Oblivious to my armed rear-end’s “how ya doin’” act, I sat in my car waiting for a delivery of cocaine. Suddenly I see a number of black and white patrol cars circling me like I was a seal and they were sharks. I am getting a little frustrated because Mr. Drug Dealer only likes to deal one on one, not with a bunch of cops as spectators. Suddenly a group of police cars pull in behind me and I hear that nauseating sound a universally recognized sound that can only be a police issued Remington Model 870 shotgun. It is a beautiful sound when you are on the trigger side and you hear the gentle steel hands of your long-legged long gun escorting the plastic canister of death to receiver of the gun. That little canister containing those 9, 32 caliber hemisphere’s suitable for non-voluntary insertion into the unwilling recipient. This time, ME!

My frustrated fog of boredom is then illuminated by the following unfriendly demand: “YOU IN THE CAR PUT YOUR HANDS UP!” My brain had the following conversation with the rest of my body…Holy @&$! My eyes dilated, the eyelids of my “ravioli eyes” opened way past their intended aperture, nostrils-open wide and take over breathing duty as Mr. Mouth prepares for babbling and, or vomiting. Hands slllllooooowwwly move from the steering wheel to the roof of the car. Lower gastrointestinal tract, secure the aft hatch!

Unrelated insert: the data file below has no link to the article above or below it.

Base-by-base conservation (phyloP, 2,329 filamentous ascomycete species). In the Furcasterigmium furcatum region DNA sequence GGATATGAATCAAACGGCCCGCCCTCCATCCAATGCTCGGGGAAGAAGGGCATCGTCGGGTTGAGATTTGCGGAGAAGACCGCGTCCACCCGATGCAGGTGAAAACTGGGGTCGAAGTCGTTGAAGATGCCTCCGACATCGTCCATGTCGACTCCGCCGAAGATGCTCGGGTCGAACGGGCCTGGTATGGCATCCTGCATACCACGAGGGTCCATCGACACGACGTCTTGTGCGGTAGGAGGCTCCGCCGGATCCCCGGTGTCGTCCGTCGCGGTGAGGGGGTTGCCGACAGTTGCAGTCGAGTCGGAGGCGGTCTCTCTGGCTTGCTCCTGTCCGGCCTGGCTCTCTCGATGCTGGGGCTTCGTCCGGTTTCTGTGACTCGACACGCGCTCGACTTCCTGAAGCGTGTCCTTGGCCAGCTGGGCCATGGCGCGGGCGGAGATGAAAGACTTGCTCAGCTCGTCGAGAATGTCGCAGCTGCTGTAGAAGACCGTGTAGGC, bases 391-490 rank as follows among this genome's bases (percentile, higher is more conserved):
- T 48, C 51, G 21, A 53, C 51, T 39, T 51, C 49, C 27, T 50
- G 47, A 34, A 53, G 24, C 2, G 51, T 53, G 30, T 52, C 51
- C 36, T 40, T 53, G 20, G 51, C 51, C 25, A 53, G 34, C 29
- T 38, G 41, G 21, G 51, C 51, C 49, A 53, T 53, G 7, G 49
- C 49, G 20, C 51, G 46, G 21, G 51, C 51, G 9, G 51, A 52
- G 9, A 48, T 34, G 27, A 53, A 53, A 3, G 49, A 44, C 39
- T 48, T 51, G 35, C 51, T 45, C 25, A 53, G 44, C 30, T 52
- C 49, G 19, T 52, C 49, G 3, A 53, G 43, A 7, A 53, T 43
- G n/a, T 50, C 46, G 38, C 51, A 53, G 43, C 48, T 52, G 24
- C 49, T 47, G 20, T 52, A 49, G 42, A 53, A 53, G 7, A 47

I look in the rear view mirror and I thought I was facing the firing squad. There were 4 cop cars and all of them were pointing guns at little old me. My arms were spring activated and immediately attached themselves to the roof of the car.

Now a couple of things were going through my mind. 1: If I get shot I am really going to be upset. 2: If I get shot, I am going to a hospital, where I dig this nurse and they are going to cut off my pants and she will see my beer-mug patterned boxer shorts. 3: #2 won’t matter, because in a second it will look like I spilled a beer on my boxers. And Finally, I knew if they pulled the trigger none of this would matter because I would be an ornament on a cold stainless steel table and some ghoul doctor would be taking pictures of me naked as they part my waterproof full body leather container and expose my insides.

It is never a good idea to negotiate with the cops when they are ordering you to do things. Especially with guns. So, I am trying to comply, but I also don’t want them to feel silly when they discover it’s me. I shout out of the window, “Jimmy – it’s me Ralph!” After I am told to be quiet and comply, I start to wonder if I owed any of these guys time off from a shift trade or something…I finally get someone’s attention and my pals put away the arsenal and dust me off. I thank them, and they drive off, probably to coffee. Of course my deal never happened and I drove out of the area quickly, completely embarrassed. I wanted to take up smoking. One gun pointed at you is bad. Four with a couple of shotguns mixed in, sucks.